Why we have done this report

Occurrences involving aircraft striking wildlife, particularly birds, are the most common aviation occurrence reported to the Australian Transport Safety Bureau (ATSB). Strikes with birds continue to be a potential safety risk and present a significant economic risk for aerodrome and airline operators. The aim of the ATSB’s statistical report series is to provide information back to pilots, aerodrome and airline operators, regulators, and other aviation industry participants to assist them with managing the risks associated with bird and animal strikes. This report updates the last edition published in 2014 with data from 2014 – 2015.

What the ATSB found

Between 2006 and 2015, there were 16,069 birdstrikes reported to the ATSB, most of which involved high capacity air transport aircraft. Both the number and rate of birdstrikes per 10,000 movements in high capacity operations have increased markedly in the past two years 2014­ – 2015. In contrast, the number of birdstrikes in low capacity operations and general aviation has remained relatively consistent. In the two years since 2013, the rates for six of the ten major airports have increased relative to ten year averages. The largest increase in the rate of birdstrikes was observed at Cairns, Canberra, Darwin, Gold Coast and Sydney.

Domestic high capacity aircraft were those most often involved in birdstrikes, and the birdstrike rate per aircraft movement for these aircraft was significantly higher than all other categories. The number of engine bird ingestions for high capacity air transport operations had been increasing until 2011, but has since decreased slightly. Still, about one in ten birdstrikes for turbofan aircraft involved a bird ingested into an engine.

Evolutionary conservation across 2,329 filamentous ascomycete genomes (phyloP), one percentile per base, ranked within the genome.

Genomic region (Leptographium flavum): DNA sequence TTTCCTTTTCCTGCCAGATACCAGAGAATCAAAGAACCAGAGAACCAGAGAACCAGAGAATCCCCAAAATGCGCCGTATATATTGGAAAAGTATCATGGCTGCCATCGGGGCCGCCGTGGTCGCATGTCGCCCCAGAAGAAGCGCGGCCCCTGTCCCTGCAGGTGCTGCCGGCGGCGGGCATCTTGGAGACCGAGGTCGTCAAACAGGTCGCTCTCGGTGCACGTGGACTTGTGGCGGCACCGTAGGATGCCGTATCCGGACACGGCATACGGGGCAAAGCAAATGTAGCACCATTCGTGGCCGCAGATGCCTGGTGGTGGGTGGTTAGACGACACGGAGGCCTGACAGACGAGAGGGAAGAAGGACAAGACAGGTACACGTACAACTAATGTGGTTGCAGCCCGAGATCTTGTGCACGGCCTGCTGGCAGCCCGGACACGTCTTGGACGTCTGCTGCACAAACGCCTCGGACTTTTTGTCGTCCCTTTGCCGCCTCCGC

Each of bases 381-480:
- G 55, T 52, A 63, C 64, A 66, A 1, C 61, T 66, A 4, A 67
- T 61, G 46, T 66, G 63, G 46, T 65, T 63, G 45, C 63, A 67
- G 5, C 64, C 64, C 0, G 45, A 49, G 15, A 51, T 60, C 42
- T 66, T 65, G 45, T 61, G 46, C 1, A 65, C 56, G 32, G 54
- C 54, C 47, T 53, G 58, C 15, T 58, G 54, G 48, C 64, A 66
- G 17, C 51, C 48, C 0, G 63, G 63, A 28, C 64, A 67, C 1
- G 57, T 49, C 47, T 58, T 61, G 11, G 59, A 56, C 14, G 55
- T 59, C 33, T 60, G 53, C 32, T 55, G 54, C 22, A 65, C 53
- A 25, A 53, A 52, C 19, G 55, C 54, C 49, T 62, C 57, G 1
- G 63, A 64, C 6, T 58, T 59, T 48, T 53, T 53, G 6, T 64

The four most commonly struck types of flying animal in the 2014 to 2015 period were: bats/flying foxes, Swallow/Martins, Kites, and Lapwings/Plovers. Swallows and Martins had the most significant increase in the number of reported birdstrikes per year in the last two years, with these species being involved in an average of 96 birdstrikes per year for 2014 and 2015 compared with 65 per year on average across the entire 10-year reporting period. Galahs were more commonly involved in birdstrikes of multiple birds, with more than 38 per cent of Galah strikes involving more than one Galah. However, larger birds were more likely to result in aircraft damage.

This report presents a new species mass analysis which estimates that over the ten years between 2006 and 2015, 766 kg of flying animals were struck per year by aircraft in Australia. Additionally, for every 1 kg increase in animal mass, the likelihood of a birdstrike causing damage increases by 12.5%.

Compared to birdstrikes, ground-based animal strikes are relatively rare. The most common animals involved were hares and rabbits, kangaroos, wallabies, and dogs / foxes. Damaging animal strikes mostly involved kangaroos, wallabies and livestock.

Safety message

Australian aviation wildlife strike statistics provide a reminder to everyone involved in the operation of aircraft and aerodromes to be aware of the hazards posed to aircraft by birds and non-flying animals. Timely and thorough reporting of birdstrikes is paramount. The growth of reporting to the ATSB that has been seen over the last 10 years has helped to better understand the nature of birdstrikes, and what and where the major safety risks lie. This assists the aviation industry to better manage their safety risk.  Over the ten years from 2006 to 2015, 42% of all birdstrikes reported to the ATSB contained no species information.  The more accurately this information is provided to the ATSB, the more accurate and useful reports like this one will be.

Publication Mode
Investigation number
Publication date
Publication type
Subject Matter